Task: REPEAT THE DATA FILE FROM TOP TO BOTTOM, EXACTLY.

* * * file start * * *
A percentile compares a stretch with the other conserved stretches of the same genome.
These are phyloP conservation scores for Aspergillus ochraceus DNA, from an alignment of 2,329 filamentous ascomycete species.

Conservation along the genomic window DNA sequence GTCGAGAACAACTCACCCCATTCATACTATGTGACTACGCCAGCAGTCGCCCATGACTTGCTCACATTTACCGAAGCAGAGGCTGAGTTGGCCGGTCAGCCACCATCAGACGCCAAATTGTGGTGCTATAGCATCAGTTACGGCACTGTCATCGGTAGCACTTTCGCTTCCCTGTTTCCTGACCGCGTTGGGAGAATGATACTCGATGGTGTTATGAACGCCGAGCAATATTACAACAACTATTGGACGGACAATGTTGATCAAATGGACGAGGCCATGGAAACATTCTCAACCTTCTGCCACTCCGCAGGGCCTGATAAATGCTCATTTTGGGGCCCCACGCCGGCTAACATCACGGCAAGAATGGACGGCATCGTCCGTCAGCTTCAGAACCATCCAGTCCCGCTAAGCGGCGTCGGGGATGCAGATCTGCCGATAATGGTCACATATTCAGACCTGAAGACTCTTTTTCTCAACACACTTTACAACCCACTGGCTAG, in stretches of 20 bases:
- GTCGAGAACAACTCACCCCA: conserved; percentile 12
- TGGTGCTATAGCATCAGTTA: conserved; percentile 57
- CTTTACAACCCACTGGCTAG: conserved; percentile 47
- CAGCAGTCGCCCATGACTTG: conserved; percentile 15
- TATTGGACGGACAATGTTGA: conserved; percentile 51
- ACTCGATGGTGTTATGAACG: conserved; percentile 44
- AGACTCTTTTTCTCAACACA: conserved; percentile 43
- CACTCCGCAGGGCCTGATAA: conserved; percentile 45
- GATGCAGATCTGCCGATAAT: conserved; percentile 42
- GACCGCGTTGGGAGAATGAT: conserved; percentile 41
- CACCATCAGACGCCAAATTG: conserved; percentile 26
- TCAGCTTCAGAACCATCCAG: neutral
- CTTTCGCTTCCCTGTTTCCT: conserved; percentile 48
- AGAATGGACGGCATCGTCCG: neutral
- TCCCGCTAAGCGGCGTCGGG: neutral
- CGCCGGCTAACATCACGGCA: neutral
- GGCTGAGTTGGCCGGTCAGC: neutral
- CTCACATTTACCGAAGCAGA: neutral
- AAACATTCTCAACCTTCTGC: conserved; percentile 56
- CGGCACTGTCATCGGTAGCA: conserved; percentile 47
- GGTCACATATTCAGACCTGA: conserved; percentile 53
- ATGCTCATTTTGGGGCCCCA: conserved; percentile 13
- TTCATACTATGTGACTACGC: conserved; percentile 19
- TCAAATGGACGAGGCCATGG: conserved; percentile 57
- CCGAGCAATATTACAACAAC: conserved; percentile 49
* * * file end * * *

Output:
A percentile compares a stretch with the other conserved stretches of the same genome.
These are phyloP conservation scores for Aspergillus ochraceus DNA, from an alignment of 2,329 filamentous ascomycete species.

Conservation along the genomic window DNA sequence GTCGAGAACAACTCACCCCATTCATACTATGTGACTACGCCAGCAGTCGCCCATGACTTGCTCACATTTACCGAAGCAGAGGCTGAGTTGGCCGGTCAGCCACCATCAGACGCCAAATTGTGGTGCTATAGCATCAGTTACGGCACTGTCATCGGTAGCACTTTCGCTTCCCTGTTTCCTGACCGCGTTGGGAGAATGATACTCGATGGTGTTATGAACGCCGAGCAATATTACAACAACTATTGGACGGACAATGTTGATCAAATGGACGAGGCCATGGAAACATTCTCAACCTTCTGCCACTCCGCAGGGCCTGATAAATGCTCATTTTGGGGCCCCACGCCGGCTAACATCACGGCAAGAATGGACGGCATCGTCCGTCAGCTTCAGAACCATCCAGTCCCGCTAAGCGGCGTCGGGGATGCAGATCTGCCGATAATGGTCACATATTCAGACCTGAAGACTCTTTTTCTCAACACACTTTACAACCCACTGGCTAG, in stretches of 20 bases:
- GTCGAGAACAACTCACCCCA: conserved; percentile 12
- TGGTGCTATAGCATCAGTTA: conserved; percentile 57
- CTTTACAACCCACTGGCTAG: conserved; percentile 47
- CAGCAGTCGCCCATGACTTG: conserved; percentile 15
- TATTGGACGGACAATGTTGA: conserved; percentile 51
- ACTCGATGGTGTTATGAACG: conserved; percentile 44
- AGACTCTTTTTCTCAACACA: conserved; percentile 43
- CACTCCGCAGGGCCTGATAA: conserved; percentile 45
- GATGCAGATCTGCCGATAAT: conserved; percentile 42
- GACCGCGTTGGGAGAATGAT: conserved; percentile 41
- CACCATCAGACGCCAAATTG: conserved; percentile 26
- TCAGCTTCAGAACCATCCAG: neutral
- CTTTCGCTTCCCTGTTTCCT: conserved; percentile 48
- AGAATGGACGGCATCGTCCG: neutral
- TCCCGCTAAGCGGCGTCGGG: neutral
- CGCCGGCTAACATCACGGCA: neutral
- GGCTGAGTTGGCCGGTCAGC: neutral
- CTCACATTTACCGAAGCAGA: neutral
- AAACATTCTCAACCTTCTGC: conserved; percentile 56
- CGGCACTGTCATCGGTAGCA: conserved; percentile 47
- GGTCACATATTCAGACCTGA: conserved; percentile 53
- ATGCTCATTTTGGGGCCCCA: conserved; percentile 13
- TTCATACTATGTGACTACGC: conserved; percentile 19
- TCAAATGGACGAGGCCATGG: conserved; percentile 57
- CCGAGCAATATTACAACAAC: conserved; percentile 49